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Shortage of yellow perch puts fish fries in jeopardy

Posted: 5:55 PM, Oct 18, 2019
Updated: 2019-10-18 20:29:14-04

GREEN BAY (NBC 26) -- A Wisconsin tradition is "on the line" as a yellow perch shortage has several restaurants limiting their traditional Friday fish fry.

"We used to serve perch Wednesday through Sunday, but the Thursday, Saturday and Sunday night we had to cut out because there's nothing to serve; there’s no perch,” said John Smits, the owner of Redwood Inn.

Local restaurants and companies we spoke with said there's a lot of demand and just no supply. They say it’s because more walleye have been feeding on perch, as well as limited production.

“It’s frustrating, you don’t want to turn any of your customers away,” said Billy Smith, the owner of Seaway Foods and Bearcat’s Fish House. “You can’t make the sales; it’s disheartening a bit. On a week to week basis, we don’t know what’s coming in. We don’t have any reserves in stock right now and we’re operating in about 25 percent production. Any amount of perch we could get as far as yellow perch, we could sell.”

The DNR says the Lake Erie quota was capped at just over 8.5 million pounds, which is down from 10.5 pounds last year. The Green Bay fishery is limited to a maximum of 100,000 pounds of yellow perch a year. The DNR says the shortage is most likely because operations out of Lake Erie have reached their quota in recent months, lending to a shift of more local companies relying on Green Bay yellow perch.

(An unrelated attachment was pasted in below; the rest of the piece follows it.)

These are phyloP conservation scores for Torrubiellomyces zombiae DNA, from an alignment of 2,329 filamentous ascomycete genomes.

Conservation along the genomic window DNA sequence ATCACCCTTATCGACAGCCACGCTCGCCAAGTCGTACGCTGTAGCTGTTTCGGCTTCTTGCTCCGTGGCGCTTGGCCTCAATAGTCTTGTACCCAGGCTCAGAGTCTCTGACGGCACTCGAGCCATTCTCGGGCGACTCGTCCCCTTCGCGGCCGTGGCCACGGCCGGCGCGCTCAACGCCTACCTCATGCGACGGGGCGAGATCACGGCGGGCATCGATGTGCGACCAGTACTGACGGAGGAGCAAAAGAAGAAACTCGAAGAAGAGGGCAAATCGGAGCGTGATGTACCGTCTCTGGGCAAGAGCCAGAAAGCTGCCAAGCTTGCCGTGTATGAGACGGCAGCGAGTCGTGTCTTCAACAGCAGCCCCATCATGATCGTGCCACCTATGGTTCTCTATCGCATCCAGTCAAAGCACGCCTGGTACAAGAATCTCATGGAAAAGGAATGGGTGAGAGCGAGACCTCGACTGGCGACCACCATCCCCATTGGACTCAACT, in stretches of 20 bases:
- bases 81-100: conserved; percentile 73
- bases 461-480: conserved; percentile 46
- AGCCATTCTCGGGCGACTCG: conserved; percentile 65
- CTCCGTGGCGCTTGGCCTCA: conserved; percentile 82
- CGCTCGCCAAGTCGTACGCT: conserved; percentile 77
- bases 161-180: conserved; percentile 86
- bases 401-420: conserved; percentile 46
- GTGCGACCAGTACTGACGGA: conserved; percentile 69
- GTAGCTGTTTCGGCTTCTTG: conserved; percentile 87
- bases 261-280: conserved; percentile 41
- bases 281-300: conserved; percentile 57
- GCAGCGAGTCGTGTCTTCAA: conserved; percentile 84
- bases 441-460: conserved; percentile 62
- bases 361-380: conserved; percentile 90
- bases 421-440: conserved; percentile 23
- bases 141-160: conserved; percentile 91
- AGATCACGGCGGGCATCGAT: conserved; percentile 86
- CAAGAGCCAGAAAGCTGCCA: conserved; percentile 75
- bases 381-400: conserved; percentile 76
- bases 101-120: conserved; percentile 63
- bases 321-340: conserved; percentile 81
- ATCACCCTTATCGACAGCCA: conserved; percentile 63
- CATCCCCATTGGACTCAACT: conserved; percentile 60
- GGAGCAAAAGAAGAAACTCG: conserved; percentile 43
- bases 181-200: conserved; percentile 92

The shortage is not only affecting companies locally. In Van Dyne, Wendt’s On the Lake says on average they go through 500-600 pounds of perch a week. But this season, they’re only getting 125, which has also limited the nights they can serve perch to only Friday’s.

Due to the shortage, local companies say you may notice menu prices for the fish increasing a bit and not to be shocked if a local wholesaler has run out when you make a trip to the store. Several local businesses say it’s also common for places to order yellow fish from Europe.

If you’re looking to expand your pallet, Seaway Foods suggests trying blue gill, sauger or walleye. Redwood Inn says pike has been doing well as their alternative.